The Flathead Beacon has a good article by Tristan Scott discussing the loss of Monica and her three cubs, as well as the general North Fork community issues surrounding living with wildlife . . .
Twenty years ago, new arrivals to the remote North Fork Flathead River community of Polebridge were likely to hear some version of the following when asking for directions — just head north and hang a right at the pile of bear scat.
Situated on the doorstep of Glacier National Park, which merges with the Bob Marshall Wilderness to create the largest intact natural ecosystem in the Northern Rockies, the North Fork’s resident grizzly bear population has historically outnumbered its year-round residents, as evidenced by the prominent distribution of scatological droppings along the area’s trails and roadways. Still, the human interlopers who do call this wild chunk of country home have, more or less, learned how to coexist with their mammalian neighbors, reaching an accord that just comes with the territory in bear country.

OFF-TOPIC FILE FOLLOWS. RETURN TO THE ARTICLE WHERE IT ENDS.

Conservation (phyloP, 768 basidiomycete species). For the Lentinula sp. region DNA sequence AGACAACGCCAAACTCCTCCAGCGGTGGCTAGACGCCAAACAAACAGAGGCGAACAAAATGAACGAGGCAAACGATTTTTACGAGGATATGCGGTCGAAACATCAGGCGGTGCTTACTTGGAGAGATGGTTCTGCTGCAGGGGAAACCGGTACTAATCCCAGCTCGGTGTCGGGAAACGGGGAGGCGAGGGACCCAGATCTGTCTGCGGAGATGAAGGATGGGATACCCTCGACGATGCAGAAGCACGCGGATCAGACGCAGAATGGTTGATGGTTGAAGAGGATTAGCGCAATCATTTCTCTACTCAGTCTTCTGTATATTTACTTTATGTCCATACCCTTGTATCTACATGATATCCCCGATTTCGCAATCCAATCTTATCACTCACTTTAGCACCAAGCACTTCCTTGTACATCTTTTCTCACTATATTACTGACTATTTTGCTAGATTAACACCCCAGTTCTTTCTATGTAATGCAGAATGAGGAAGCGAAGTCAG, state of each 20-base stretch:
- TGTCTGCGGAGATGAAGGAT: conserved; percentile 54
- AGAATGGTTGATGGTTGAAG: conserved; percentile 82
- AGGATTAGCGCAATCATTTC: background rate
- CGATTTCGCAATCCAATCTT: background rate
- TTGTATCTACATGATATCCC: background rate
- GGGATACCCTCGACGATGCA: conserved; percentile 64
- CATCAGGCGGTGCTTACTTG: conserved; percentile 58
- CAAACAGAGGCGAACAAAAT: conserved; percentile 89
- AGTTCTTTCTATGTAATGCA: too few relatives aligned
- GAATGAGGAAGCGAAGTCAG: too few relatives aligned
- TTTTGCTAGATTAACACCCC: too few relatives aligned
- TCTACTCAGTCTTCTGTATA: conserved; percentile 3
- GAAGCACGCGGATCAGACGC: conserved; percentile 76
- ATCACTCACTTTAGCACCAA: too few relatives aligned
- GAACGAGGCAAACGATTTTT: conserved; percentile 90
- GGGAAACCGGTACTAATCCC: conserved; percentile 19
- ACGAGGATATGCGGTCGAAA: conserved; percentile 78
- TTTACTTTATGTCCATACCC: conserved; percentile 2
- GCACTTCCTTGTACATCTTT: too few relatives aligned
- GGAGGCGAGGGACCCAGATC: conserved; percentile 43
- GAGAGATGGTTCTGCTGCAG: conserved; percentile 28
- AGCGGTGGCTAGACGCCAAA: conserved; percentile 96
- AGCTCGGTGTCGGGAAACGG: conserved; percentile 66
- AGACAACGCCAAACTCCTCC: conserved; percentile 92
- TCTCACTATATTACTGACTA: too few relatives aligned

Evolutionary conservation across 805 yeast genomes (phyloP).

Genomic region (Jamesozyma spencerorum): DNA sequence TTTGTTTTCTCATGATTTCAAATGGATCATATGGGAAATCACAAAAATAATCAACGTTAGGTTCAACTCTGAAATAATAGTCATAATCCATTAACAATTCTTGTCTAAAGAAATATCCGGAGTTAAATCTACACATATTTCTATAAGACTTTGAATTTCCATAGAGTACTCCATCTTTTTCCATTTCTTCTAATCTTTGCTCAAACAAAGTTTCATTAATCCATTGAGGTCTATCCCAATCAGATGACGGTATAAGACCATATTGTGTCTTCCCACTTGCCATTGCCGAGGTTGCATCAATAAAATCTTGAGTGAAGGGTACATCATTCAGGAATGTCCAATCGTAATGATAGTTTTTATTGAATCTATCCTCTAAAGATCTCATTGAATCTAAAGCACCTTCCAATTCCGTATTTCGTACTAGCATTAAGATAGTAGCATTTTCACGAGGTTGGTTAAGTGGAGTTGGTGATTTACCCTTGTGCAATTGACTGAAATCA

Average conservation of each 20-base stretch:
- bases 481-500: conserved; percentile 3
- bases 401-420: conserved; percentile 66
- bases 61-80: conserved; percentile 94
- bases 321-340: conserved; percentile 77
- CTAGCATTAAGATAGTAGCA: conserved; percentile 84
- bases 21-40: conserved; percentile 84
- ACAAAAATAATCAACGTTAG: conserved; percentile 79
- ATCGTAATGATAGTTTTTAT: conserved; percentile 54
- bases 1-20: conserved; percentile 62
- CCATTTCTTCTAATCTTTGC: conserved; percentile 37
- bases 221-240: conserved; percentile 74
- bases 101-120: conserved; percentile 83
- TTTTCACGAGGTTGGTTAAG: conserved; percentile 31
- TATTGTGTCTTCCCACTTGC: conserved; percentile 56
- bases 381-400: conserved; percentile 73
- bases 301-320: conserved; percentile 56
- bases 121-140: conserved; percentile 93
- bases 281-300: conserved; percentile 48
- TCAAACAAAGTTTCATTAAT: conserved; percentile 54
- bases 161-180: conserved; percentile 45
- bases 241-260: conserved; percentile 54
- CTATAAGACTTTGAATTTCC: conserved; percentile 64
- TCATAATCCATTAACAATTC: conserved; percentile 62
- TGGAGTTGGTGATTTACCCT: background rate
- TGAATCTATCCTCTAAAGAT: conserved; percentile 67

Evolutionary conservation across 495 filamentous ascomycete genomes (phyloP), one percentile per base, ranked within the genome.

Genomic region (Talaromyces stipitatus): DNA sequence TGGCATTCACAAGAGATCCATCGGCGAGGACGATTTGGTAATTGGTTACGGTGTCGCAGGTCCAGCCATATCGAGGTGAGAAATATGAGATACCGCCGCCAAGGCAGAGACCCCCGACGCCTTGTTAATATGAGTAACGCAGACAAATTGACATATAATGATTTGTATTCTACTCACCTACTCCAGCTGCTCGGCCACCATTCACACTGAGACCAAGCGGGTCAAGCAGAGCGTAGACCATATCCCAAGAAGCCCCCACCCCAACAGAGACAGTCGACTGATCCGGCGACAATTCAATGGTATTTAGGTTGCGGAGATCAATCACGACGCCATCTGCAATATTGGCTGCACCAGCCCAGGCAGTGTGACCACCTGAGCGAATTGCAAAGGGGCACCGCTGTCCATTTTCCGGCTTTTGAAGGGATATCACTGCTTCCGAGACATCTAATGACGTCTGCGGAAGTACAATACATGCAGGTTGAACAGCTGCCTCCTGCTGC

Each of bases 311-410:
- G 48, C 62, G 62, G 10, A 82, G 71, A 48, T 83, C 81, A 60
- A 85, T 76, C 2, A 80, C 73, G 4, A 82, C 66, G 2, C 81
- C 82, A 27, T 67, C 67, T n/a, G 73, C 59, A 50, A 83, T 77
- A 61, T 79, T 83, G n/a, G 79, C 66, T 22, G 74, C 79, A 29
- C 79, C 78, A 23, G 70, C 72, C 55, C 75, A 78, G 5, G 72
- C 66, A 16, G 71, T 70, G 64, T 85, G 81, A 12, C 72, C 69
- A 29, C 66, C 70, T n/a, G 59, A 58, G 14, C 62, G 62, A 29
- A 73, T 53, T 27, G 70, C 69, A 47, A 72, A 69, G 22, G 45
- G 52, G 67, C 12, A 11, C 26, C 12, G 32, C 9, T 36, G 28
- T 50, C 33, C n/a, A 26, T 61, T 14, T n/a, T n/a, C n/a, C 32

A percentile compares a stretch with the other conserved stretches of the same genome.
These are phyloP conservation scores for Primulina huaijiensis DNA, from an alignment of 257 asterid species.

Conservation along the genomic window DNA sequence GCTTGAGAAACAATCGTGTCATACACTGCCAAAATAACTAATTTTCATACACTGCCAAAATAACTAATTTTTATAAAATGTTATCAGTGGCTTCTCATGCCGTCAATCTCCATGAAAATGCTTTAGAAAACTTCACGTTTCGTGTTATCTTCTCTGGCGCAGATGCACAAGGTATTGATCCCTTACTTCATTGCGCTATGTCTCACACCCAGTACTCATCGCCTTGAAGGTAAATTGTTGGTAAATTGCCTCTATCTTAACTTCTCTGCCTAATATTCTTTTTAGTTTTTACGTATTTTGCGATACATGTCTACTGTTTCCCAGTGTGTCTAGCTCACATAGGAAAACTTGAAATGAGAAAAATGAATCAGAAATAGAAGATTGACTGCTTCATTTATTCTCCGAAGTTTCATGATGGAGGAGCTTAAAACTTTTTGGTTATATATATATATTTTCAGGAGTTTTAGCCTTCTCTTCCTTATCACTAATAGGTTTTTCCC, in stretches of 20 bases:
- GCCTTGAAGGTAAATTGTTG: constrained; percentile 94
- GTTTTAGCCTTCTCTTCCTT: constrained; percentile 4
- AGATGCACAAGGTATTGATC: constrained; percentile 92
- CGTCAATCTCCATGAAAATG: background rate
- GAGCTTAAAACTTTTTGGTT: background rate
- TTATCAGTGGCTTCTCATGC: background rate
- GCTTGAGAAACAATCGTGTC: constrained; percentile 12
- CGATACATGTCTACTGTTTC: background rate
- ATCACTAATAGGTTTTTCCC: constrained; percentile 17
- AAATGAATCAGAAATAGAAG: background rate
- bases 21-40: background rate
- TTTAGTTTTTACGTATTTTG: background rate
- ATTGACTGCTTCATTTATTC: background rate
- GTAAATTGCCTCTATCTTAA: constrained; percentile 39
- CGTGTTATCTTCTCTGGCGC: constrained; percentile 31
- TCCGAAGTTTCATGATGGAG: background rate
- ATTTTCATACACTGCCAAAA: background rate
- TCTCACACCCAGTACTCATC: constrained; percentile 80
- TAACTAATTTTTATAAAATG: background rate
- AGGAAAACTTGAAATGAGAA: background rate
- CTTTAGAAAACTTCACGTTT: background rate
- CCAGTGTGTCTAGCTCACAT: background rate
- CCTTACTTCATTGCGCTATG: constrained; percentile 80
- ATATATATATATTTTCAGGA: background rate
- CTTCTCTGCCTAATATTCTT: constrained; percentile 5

And yet in recent years, due in part to the increased visitation at Glacier National Park, whose western boundary is defined by the North Fork Flathead River, as well as the expansion of commercial services in and around the community of Polebridge — leading to the development of “work camps” to house a growing number of seasonal workers — human-wildlife conflicts have been on the rise.